Sitting on the Presbytery Council, I know that there is a reality that some churches have and will continue to leave our denomination. Over the next year or so the San Jose Presbytery may lose a half a dozen or so churches. The reason stated is theological differences, though listening to the discussions the focus is not in an honest dialogue about faith and theology, it tends to be about, money, power, and control on both sides! I have seen this since I was ordained. Often when the theological debates have been raised, they quickly devolve into a quest for who is right, who controls the issues, and ultimately who controls the church.
Hopefully, you picked up on the problem with what I just wrote. The problem is that when we talk about the " who " we are talking about which side, not the Who that is crucial, which is God! Platitudes are often given to " God being in control, " but often that becomes a tool in our desire to have our way or to assert ourselves, even create division. This means that we ultimately work to serve our own interests.
When I think of divisions, I often think of the destruction of the Tower of Babel, when the people were scattered, given new language and separated from each other. As a collective they lost the ability to be a singular community and probably lost a knowledge base as that would have been scattered too. With an incredible loss like that they were forced to create a power structure so that they might compensate for what they did not have and instead of having a society working together for a common goal, they worked to protect their individual interests. Subsequently, wars and struggles for power ensued.
This is not to say that the predestruction time was all-good, that is also not true! They were building the tower out of a corporate unfaithfulness. Being Christian, we are shown a light through the Pentecost story that is a call once again to come together. This time not for the building of a tower to reach God, but to create a community to share the Love of our God who is intimately connected to our world since we now have the ability to speak and come with each other through the shared message and witness of Christ. If we let this happen, we should have been able to overcome our differences and work together for the common goal of Christ.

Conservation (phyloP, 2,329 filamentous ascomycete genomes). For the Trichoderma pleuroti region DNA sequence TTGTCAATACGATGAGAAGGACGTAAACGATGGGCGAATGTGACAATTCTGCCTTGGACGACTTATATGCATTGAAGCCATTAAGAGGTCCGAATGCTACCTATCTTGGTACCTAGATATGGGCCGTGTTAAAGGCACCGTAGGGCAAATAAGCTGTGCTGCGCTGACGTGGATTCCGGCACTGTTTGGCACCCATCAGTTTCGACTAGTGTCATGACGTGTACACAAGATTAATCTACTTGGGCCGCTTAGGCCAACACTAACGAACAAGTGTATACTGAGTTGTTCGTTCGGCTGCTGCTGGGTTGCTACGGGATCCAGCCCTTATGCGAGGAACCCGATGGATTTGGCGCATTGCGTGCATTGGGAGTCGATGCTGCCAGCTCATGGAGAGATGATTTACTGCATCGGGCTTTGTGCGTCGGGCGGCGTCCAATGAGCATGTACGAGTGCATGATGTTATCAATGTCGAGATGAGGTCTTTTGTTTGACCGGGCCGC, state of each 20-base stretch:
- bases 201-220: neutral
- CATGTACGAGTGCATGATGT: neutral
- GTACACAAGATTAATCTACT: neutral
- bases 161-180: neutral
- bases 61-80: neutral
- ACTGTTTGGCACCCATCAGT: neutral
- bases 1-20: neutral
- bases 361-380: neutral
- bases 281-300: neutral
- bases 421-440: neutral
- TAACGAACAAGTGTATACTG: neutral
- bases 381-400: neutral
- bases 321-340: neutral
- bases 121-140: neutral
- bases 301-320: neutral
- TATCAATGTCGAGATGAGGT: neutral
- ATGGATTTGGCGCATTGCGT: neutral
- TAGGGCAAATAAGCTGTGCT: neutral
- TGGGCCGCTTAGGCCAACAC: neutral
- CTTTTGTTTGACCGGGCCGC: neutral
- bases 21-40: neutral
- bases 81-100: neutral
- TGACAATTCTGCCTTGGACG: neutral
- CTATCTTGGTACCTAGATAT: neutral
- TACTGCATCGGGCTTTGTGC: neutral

Nevertheless, that was not going to happen. Almost immediately the new Christ followers fought, split, and asserted power over each other, and the legacy we are left with are churches which genuinely believe that their way is the sole way and that their approach to Christianity is the only approach. This often led to bitter fights. Often tearing each other down. This means that even though they may in the pursuit demonstrating faithfulness, the resulting dissension within churches and a lack of healthy models furthers the atheists claim to the lack of God and creates faithlessness to the greater community.
This makes me wonder where Christianity might be if the evangelical fervor were united with the progressive compassion? Where we entered theological discourse from a place of exploration rather than a place of correctness and certainty, might we be able to witness in a powerful way a love that transcends the message of Christ to a lost and broken world. Might the struggle to find and live into Christ be a model of faithfulness to a world struggling?
As Christians we struggle to know what God wants for us at times. However, one thing we know, whether it is in Leviticus, or Matthew, is that God calls us to love each other, to show compassion, be humble and walk together. I know there is nothing that I can do to change the minds of the churches that feel they must leave our denomination. Nor do I have the ability to change the minds of those who left our church for the same reason. What I can do is ask for guidance, and pray that one-day as we are all going to be united, we realize how much better life can be when we work together and for the common goal of a life in Christ.
Yours in Christ,
Rev. Dr. Bryan James Franzen